In July 2007 the employee commenced employment with Visy Pulp
and Paper (Visy) as a people relations advisor.
Under her contract of employment the employee was required to
complete a six month probationary period. Towards the end of 2007
Visy had a number of concerns about the employee's work
performance, which included a failure by the employee to conduct an
investigation into a complaint of harassment. As a result of these
problems Visy decided to dismiss the employee.
In late December 2007 Visy sent an email to the employee
requesting that she attend a meeting on 31 December 2007 for the
purpose of reviewing her employment, if she was not on annual
leave, or otherwise 2 January 2008. It was at this meeting that
Visy intended to dismiss the employee. By reply email the employee
told Visy that she could not attend the meeting on 31 December 2007
because she would be on leave, but she could attend it on 2 January
2008 when she returned to work. When the meeting took place on 2
January 2008 Visy gave the employee notice of termination of her
The employee brought an unfair dismissal claim against Visy.
Visy argued that the AIRC did not have jurisdiction to hear the
employee's claim since she was dismissed within her six month
probationary and qualifying period – the Workplace
Relations Act prevents an employee from bringing an unfair
dismissal claim in a probationary period or less than six months
from the time the employee commenced employment with an employer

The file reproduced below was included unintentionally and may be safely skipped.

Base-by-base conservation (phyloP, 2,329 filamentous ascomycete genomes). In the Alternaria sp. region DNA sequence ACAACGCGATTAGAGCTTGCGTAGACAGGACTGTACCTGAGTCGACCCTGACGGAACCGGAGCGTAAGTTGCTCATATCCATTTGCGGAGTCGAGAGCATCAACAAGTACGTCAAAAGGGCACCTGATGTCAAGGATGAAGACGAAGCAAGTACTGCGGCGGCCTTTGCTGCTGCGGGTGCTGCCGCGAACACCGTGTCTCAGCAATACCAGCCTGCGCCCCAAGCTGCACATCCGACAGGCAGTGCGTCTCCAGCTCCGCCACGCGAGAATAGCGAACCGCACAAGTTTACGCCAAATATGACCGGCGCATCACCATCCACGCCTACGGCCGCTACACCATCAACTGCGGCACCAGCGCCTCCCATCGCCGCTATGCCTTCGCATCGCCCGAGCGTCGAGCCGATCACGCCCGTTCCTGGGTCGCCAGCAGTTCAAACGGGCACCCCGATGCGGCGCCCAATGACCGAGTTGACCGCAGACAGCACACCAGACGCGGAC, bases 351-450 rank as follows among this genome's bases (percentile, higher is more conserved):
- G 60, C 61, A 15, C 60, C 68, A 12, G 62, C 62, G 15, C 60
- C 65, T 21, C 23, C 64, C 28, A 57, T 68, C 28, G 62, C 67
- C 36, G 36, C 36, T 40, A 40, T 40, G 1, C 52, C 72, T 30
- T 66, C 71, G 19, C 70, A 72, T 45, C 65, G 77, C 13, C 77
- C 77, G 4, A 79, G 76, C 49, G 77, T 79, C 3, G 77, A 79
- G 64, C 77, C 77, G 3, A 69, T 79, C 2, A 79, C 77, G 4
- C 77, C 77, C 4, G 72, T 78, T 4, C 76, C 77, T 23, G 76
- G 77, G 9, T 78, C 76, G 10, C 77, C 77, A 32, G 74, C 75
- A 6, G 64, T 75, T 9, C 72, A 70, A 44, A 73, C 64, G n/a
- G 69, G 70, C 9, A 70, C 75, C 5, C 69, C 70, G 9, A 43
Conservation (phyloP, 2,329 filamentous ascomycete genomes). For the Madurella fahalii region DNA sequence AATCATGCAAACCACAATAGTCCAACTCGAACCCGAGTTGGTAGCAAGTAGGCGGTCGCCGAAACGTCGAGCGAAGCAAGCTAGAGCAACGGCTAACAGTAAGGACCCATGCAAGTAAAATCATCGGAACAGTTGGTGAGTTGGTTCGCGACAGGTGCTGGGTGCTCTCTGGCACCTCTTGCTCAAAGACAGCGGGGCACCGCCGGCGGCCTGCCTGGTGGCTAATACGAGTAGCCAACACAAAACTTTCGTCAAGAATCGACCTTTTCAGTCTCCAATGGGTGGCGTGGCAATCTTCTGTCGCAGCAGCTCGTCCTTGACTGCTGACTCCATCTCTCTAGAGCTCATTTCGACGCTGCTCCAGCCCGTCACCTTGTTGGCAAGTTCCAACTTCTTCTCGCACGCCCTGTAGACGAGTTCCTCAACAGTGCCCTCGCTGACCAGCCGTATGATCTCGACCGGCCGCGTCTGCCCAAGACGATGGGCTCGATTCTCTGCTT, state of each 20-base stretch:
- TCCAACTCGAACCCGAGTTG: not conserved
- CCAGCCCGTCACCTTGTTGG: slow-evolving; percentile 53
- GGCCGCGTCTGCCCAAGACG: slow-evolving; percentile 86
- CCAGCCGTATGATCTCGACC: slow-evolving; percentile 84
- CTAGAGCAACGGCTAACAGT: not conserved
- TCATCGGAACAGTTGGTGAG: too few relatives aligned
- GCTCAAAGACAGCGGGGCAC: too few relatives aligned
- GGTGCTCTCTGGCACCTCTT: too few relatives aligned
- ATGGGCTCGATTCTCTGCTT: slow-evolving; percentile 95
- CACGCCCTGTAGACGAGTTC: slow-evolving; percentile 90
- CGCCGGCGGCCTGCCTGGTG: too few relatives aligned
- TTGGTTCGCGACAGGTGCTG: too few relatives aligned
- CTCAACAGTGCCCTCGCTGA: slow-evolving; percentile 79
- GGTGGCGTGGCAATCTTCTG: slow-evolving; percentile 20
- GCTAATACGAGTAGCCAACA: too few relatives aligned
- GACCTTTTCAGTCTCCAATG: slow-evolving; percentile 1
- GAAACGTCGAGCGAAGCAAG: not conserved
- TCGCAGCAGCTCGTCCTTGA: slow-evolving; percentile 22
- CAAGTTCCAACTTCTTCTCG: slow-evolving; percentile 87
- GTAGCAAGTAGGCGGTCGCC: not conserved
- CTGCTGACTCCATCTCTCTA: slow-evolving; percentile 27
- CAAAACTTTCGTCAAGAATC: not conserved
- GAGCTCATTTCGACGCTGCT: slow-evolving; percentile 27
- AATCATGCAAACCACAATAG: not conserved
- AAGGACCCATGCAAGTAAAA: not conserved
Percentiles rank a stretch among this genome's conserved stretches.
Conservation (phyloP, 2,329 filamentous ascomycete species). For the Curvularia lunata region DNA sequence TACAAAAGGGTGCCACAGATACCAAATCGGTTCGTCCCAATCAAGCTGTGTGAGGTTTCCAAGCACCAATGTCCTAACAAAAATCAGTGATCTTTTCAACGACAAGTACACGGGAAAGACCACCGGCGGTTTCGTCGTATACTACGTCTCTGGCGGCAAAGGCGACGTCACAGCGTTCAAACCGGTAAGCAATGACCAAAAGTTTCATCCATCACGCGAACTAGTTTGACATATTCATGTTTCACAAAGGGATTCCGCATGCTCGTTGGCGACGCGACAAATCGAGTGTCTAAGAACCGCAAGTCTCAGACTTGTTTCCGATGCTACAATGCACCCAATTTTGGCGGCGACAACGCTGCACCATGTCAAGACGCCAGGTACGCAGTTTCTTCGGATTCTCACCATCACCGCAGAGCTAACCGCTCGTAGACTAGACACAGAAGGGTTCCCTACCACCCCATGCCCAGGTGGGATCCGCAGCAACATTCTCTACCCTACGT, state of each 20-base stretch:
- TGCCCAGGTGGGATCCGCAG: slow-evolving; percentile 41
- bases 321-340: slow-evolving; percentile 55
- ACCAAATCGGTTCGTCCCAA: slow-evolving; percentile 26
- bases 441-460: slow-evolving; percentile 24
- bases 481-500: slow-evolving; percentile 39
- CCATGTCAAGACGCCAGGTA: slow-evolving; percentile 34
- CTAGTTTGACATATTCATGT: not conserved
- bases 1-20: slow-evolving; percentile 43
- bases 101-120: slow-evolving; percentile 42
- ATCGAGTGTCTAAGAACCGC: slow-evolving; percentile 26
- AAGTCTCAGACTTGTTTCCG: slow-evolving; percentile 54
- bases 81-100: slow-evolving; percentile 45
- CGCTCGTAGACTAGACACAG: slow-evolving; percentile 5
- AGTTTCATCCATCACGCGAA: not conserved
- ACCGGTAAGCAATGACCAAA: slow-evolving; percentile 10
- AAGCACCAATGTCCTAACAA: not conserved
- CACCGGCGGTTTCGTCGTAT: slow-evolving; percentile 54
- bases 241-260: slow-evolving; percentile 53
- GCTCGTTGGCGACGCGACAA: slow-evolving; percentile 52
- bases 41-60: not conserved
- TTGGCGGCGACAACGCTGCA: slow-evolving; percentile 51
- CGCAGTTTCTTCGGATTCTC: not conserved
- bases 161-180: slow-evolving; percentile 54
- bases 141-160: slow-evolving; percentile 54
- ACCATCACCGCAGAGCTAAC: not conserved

(qualifying period). Visy argued that the dismissal occurred at the
end of December 2007, when it initially sought to have a meeting
with the employee. The employee argued that the termination of her
employment did not occur until on 2 January 2008, after the expiry
of her probationary and qualifying periods, when she was actually
given the termination notice.
The AIRC found that it did have jurisdiction to hear the
employee's unfair dismissal claim on the basis that the
dismissal did not occur until 2 January 2008, which was outside the
probationary and qualifying periods.
The AIRC stated that if Visy had wanted to terminate the
employee's employment at the end of December 2007 it could have
taken further steps to do so, and would not have provided the
employee with a choice to have the meeting in early January 2008.
For example, Visy could have made a lawful request to the employee
that she attend the workplace on 31 December 2007 for the purpose
of terminating her employment. Alternatively, Visy could have
communicated the employee's dismissal by some other means, such
as by email (particularly given that the employee had a Blackberry
during her period of leave). In light of these factors the AIRC
found that Visy had been happy to wait until 2 January 2008 to
dismiss the employee, when she returned from her period of leave.
Since this date fell outside the probationary and qualifying
periods, the AIRC had jurisdiction to hear the employee's
unfair dismissal claim.
Tips for Employers
This case is important for employers since it demonstrates how
critical the timing of a termination is when nearing the completion
of a probationary period or the six month qualifying period. The
decision whether or not to dismiss an employee should not be left
to the final few days of a probationary period or qualifying
period, but should be considered well in advance of this time as a
result of careful review of the relevant employee. The AIRC in this
case highlighted some alternatives the employer could have taken to
ensure that the termination took place within the probationary and
The content of this article is intended to provide a general
guide to the subject matter. Specialist advice should be sought
about your specific circumstances.
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Long experience representing many of Australia's leading employers has taught us that in employment litigation the identity of an employee's representative is a major factor in how employee litigation runs.
Australian employees receive certain entitlements (such as annual leave and superannuation) where contractors do not.
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